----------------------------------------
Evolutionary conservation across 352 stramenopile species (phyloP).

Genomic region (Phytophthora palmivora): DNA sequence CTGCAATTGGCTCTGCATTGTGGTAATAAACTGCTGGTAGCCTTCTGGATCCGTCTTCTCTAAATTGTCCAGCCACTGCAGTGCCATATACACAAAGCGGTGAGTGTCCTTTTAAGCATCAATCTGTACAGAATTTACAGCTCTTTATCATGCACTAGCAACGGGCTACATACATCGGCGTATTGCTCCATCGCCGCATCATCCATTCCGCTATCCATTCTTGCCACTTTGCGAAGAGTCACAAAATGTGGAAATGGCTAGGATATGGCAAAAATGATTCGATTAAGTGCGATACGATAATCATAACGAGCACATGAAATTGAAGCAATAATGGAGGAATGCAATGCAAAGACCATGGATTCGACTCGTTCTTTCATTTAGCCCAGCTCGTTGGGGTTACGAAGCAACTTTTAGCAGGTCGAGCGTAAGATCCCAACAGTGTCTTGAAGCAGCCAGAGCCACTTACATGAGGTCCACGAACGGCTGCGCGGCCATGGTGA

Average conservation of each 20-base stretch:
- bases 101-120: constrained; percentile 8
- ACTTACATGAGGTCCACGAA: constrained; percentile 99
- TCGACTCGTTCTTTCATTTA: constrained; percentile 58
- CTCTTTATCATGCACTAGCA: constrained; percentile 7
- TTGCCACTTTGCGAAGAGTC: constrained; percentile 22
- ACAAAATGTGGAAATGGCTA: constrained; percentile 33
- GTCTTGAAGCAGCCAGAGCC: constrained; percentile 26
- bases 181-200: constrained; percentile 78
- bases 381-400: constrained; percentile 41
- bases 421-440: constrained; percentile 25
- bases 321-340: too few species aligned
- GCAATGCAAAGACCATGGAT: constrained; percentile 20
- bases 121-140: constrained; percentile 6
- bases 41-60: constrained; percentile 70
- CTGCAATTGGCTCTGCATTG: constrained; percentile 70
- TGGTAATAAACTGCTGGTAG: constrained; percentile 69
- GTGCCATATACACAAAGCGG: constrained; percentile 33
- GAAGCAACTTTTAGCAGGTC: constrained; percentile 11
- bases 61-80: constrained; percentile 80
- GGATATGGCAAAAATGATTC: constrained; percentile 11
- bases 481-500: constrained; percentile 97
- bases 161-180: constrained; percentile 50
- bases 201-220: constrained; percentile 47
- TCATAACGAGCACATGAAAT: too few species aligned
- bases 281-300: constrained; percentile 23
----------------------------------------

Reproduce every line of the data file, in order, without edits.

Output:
Evolutionary conservation across 352 stramenopile species (phyloP).

Genomic region (Phytophthora palmivora): DNA sequence CTGCAATTGGCTCTGCATTGTGGTAATAAACTGCTGGTAGCCTTCTGGATCCGTCTTCTCTAAATTGTCCAGCCACTGCAGTGCCATATACACAAAGCGGTGAGTGTCCTTTTAAGCATCAATCTGTACAGAATTTACAGCTCTTTATCATGCACTAGCAACGGGCTACATACATCGGCGTATTGCTCCATCGCCGCATCATCCATTCCGCTATCCATTCTTGCCACTTTGCGAAGAGTCACAAAATGTGGAAATGGCTAGGATATGGCAAAAATGATTCGATTAAGTGCGATACGATAATCATAACGAGCACATGAAATTGAAGCAATAATGGAGGAATGCAATGCAAAGACCATGGATTCGACTCGTTCTTTCATTTAGCCCAGCTCGTTGGGGTTACGAAGCAACTTTTAGCAGGTCGAGCGTAAGATCCCAACAGTGTCTTGAAGCAGCCAGAGCCACTTACATGAGGTCCACGAACGGCTGCGCGGCCATGGTGA

Average conservation of each 20-base stretch:
- bases 101-120: constrained; percentile 8
- ACTTACATGAGGTCCACGAA: constrained; percentile 99
- TCGACTCGTTCTTTCATTTA: constrained; percentile 58
- CTCTTTATCATGCACTAGCA: constrained; percentile 7
- TTGCCACTTTGCGAAGAGTC: constrained; percentile 22
- ACAAAATGTGGAAATGGCTA: constrained; percentile 33
- GTCTTGAAGCAGCCAGAGCC: constrained; percentile 26
- bases 181-200: constrained; percentile 78
- bases 381-400: constrained; percentile 41
- bases 421-440: constrained; percentile 25
- bases 321-340: too few species aligned
- GCAATGCAAAGACCATGGAT: constrained; percentile 20
- bases 121-140: constrained; percentile 6
- bases 41-60: constrained; percentile 70
- CTGCAATTGGCTCTGCATTG: constrained; percentile 70
- TGGTAATAAACTGCTGGTAG: constrained; percentile 69
- GTGCCATATACACAAAGCGG: constrained; percentile 33
- GAAGCAACTTTTAGCAGGTC: constrained; percentile 11
- bases 61-80: constrained; percentile 80
- GGATATGGCAAAAATGATTC: constrained; percentile 11
- bases 481-500: constrained; percentile 97
- bases 161-180: constrained; percentile 50
- bases 201-220: constrained; percentile 47
- TCATAACGAGCACATGAAAT: too few species aligned
- bases 281-300: constrained; percentile 23